“Five times I received at the hands of the Jews the forty lashes less one.  Three times I was beaten with rods.  Once I was stoned.  Three times I was shipwrecked; a night and a day I was adrift at sea; on frequent journeys, in danger from rivers, danger from robbers, danger from my own people, danger from Gentiles, danger in the city, danger in the wilderness, danger at sea, danger from false brothers; in toil and hardship, through many a sleepless night, in hunger and thirst often without food, in cold and exposure.” (2 Corinthians 11:24-27)

Paul’s life as an apostle of Jesus Christ is remarkable.  As he wrote the Corinthian Christians and had to defend himself against the false charges some had been leveling against him, he “boasted” of his suffering as a means of showing his dedication to the spread of the Gospel.  How often have we read these words and been thankful that none of us has faced such trials as he did.  Only one with a very cold heart can read of these things and not be moved and impressed with all he suffered.

Following this list of sufferings, Paul writes of his “thorn in the flesh” in chapter 12.  The one thing he suffered for which he asked God for relief.  Three times!  Yet, in this matter, God told him no, it would not be removed.  Paul’s reaction was to accept God’s explanation that “My grace is sufficient for you, for My power is made perfect in weakness”.    Paul declares, “Therefore I will boast all the more gladly of my weaknesses, so the power of Christ may rest upon me…. For when I am weak, then I am strong” (2 Cor. 12:9-10).

Not only did Paul accept God’s answer, he saw it as a valuable lesson for himself and others about trusting God and how God’s power can be seen in his own weakness and suffering.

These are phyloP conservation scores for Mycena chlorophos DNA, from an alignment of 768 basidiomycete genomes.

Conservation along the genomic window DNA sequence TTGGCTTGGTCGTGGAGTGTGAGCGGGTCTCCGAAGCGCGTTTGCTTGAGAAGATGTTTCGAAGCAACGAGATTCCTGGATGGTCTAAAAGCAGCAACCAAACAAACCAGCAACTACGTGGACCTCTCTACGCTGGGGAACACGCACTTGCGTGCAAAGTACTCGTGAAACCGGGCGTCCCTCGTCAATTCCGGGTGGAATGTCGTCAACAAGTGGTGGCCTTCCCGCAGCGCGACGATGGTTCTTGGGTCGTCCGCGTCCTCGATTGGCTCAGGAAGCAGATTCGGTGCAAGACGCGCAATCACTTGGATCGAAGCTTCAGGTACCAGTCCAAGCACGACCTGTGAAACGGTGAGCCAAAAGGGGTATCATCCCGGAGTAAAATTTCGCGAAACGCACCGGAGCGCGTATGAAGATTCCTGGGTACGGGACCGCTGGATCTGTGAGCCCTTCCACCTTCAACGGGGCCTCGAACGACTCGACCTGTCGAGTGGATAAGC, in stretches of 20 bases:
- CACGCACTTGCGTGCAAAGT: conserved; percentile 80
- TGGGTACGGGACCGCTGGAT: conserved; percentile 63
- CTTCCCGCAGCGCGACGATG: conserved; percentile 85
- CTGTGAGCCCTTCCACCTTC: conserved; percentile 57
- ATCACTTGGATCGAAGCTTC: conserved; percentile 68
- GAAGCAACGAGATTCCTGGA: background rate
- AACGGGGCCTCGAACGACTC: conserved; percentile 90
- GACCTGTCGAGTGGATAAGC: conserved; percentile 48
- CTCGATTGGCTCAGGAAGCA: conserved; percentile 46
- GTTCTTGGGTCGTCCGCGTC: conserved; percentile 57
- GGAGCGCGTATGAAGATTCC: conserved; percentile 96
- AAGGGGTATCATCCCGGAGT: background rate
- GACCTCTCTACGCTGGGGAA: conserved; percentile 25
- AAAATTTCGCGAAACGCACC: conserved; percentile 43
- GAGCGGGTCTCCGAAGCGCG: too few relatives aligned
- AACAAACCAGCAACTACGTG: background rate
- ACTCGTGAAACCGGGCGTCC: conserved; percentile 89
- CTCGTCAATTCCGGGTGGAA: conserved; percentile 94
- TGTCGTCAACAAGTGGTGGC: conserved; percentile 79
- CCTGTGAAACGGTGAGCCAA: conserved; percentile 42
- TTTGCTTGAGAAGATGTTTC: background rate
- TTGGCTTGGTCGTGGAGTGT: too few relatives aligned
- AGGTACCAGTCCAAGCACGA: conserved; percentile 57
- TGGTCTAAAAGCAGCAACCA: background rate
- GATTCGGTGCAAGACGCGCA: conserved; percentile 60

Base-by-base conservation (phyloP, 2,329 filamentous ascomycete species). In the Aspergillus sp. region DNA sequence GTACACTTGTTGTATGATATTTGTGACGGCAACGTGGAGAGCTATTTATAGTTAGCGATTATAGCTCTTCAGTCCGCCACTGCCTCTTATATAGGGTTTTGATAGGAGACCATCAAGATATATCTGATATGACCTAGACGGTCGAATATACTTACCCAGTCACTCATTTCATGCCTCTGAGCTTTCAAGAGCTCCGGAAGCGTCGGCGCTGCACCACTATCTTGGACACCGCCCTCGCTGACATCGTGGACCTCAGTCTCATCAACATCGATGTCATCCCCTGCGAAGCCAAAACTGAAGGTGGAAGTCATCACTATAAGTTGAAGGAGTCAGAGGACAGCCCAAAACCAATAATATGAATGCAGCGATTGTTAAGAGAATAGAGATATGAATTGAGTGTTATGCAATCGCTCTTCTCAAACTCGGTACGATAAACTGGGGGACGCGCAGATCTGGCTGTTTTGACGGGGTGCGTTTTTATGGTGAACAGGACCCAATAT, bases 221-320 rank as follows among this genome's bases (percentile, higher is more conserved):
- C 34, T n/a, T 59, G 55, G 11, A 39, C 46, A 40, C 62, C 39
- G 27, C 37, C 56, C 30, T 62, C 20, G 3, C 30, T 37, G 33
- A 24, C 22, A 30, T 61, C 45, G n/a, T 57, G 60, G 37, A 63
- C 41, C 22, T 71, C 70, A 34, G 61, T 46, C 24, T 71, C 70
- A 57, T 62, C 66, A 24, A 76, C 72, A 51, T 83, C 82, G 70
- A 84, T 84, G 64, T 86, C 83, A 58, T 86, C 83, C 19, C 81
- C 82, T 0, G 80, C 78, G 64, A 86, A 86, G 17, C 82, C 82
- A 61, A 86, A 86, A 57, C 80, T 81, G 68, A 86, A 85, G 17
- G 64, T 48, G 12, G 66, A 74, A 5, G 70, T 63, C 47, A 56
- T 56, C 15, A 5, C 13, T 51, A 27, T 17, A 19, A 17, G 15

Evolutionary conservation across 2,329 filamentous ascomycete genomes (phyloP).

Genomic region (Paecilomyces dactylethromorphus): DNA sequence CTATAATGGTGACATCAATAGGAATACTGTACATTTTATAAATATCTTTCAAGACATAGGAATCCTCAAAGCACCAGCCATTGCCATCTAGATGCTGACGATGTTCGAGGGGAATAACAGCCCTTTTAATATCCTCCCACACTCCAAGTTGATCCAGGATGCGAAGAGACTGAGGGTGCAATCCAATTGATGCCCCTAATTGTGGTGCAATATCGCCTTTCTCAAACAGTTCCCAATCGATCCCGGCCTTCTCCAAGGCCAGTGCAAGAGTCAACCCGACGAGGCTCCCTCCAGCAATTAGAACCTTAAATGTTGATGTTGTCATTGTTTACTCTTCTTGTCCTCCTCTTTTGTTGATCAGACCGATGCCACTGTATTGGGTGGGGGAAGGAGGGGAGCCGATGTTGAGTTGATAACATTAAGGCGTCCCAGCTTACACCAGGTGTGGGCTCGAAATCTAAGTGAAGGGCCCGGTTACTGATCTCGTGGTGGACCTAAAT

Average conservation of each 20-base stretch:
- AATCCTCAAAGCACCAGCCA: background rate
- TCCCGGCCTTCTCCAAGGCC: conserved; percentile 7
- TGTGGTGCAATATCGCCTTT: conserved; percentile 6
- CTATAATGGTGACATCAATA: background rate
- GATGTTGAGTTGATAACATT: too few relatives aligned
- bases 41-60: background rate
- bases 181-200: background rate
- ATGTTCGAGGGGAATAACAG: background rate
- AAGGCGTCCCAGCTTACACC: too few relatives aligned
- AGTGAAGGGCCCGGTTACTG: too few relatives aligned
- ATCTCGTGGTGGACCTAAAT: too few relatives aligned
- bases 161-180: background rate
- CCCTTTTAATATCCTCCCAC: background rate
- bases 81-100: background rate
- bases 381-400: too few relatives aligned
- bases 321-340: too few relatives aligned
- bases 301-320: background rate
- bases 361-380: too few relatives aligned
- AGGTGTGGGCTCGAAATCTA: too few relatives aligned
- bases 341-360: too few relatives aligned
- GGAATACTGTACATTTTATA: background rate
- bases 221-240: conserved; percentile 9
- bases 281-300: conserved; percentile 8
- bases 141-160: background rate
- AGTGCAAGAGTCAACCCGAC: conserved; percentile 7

While none of us may have suffered the physical and emotional hardships that Paul did, many of us can certainly relate to wanting relief from some “thorn in the flesh” which plagues us.  But do we turn our suffering into an opportunity to see our dependence on God and let His love and power radiate through us?

We need to see that in our weaknesses is when the strength of God can be the most evident.  However, this can only happen if we first see and acknowledge that truth to ourselves.  Is our trust in God, or is it more in ourselves, others and things of this world?

Our lives are often greater sermons to the world than the most eloquently spoken discourses.  We are not specially chosen apostles to the Gentiles as was Paul, and we shouldn’t despair that our lives don’t come close to his in the suffering we face and endure.  Each of us, in our own unique life and experience, need to fulfill that Lord’s command to “let your light shine before others, so that they may see your good works and give glory to your Father who is in heaven” (Matt. 5:16).

"In You, O Lord, do I take refuge;  let me never be put to shame;  in Your righteousness deliver me!"  (Psalm 31:1)